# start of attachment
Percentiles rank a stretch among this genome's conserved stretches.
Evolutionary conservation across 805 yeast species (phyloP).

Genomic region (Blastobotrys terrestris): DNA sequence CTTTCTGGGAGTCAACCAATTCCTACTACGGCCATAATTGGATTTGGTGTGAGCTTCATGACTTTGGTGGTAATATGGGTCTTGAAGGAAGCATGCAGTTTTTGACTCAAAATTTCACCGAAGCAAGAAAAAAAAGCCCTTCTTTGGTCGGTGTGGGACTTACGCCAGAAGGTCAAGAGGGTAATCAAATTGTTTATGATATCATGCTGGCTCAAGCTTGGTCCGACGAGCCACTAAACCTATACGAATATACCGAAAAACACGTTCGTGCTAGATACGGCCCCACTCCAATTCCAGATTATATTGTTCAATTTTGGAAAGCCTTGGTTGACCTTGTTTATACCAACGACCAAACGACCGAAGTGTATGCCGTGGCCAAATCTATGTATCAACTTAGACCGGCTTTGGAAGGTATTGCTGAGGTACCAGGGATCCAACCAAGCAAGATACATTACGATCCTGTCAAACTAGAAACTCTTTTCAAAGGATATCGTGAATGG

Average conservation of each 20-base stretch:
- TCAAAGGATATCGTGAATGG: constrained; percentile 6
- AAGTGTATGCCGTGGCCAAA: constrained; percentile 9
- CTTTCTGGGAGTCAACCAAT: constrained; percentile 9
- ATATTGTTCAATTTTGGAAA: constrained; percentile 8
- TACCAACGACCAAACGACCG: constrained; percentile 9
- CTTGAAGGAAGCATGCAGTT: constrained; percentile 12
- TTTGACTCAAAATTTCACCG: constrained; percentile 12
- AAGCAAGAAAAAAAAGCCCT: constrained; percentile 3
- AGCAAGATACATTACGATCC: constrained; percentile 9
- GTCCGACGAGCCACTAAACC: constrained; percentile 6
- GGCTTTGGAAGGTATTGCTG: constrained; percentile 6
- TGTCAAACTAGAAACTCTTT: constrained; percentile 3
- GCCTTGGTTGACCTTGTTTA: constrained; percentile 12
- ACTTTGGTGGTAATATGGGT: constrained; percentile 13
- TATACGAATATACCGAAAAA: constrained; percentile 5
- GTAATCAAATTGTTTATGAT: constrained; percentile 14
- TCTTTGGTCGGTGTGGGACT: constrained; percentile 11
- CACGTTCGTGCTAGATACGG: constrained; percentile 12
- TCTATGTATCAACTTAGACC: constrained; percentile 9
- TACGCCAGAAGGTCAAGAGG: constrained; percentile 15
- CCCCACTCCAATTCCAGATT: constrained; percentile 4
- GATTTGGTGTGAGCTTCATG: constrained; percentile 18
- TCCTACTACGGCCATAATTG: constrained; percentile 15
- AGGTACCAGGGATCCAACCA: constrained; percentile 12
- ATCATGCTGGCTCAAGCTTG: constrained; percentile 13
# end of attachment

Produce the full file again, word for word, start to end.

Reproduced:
Percentiles rank a stretch among this genome's conserved stretches.
Evolutionary conservation across 805 yeast species (phyloP).

Genomic region (Blastobotrys terrestris): DNA sequence CTTTCTGGGAGTCAACCAATTCCTACTACGGCCATAATTGGATTTGGTGTGAGCTTCATGACTTTGGTGGTAATATGGGTCTTGAAGGAAGCATGCAGTTTTTGACTCAAAATTTCACCGAAGCAAGAAAAAAAAGCCCTTCTTTGGTCGGTGTGGGACTTACGCCAGAAGGTCAAGAGGGTAATCAAATTGTTTATGATATCATGCTGGCTCAAGCTTGGTCCGACGAGCCACTAAACCTATACGAATATACCGAAAAACACGTTCGTGCTAGATACGGCCCCACTCCAATTCCAGATTATATTGTTCAATTTTGGAAAGCCTTGGTTGACCTTGTTTATACCAACGACCAAACGACCGAAGTGTATGCCGTGGCCAAATCTATGTATCAACTTAGACCGGCTTTGGAAGGTATTGCTGAGGTACCAGGGATCCAACCAAGCAAGATACATTACGATCCTGTCAAACTAGAAACTCTTTTCAAAGGATATCGTGAATGG

Average conservation of each 20-base stretch:
- TCAAAGGATATCGTGAATGG: constrained; percentile 6
- AAGTGTATGCCGTGGCCAAA: constrained; percentile 9
- CTTTCTGGGAGTCAACCAAT: constrained; percentile 9
- ATATTGTTCAATTTTGGAAA: constrained; percentile 8
- TACCAACGACCAAACGACCG: constrained; percentile 9
- CTTGAAGGAAGCATGCAGTT: constrained; percentile 12
- TTTGACTCAAAATTTCACCG: constrained; percentile 12
- AAGCAAGAAAAAAAAGCCCT: constrained; percentile 3
- AGCAAGATACATTACGATCC: constrained; percentile 9
- GTCCGACGAGCCACTAAACC: constrained; percentile 6
- GGCTTTGGAAGGTATTGCTG: constrained; percentile 6
- TGTCAAACTAGAAACTCTTT: constrained; percentile 3
- GCCTTGGTTGACCTTGTTTA: constrained; percentile 12
- ACTTTGGTGGTAATATGGGT: constrained; percentile 13
- TATACGAATATACCGAAAAA: constrained; percentile 5
- GTAATCAAATTGTTTATGAT: constrained; percentile 14
- TCTTTGGTCGGTGTGGGACT: constrained; percentile 11
- CACGTTCGTGCTAGATACGG: constrained; percentile 12
- TCTATGTATCAACTTAGACC: constrained; percentile 9
- TACGCCAGAAGGTCAAGAGG: constrained; percentile 15
- CCCCACTCCAATTCCAGATT: constrained; percentile 4
- GATTTGGTGTGAGCTTCATG: constrained; percentile 18
- TCCTACTACGGCCATAATTG: constrained; percentile 15
- AGGTACCAGGGATCCAACCA: constrained; percentile 12
- ATCATGCTGGCTCAAGCTTG: constrained; percentile 13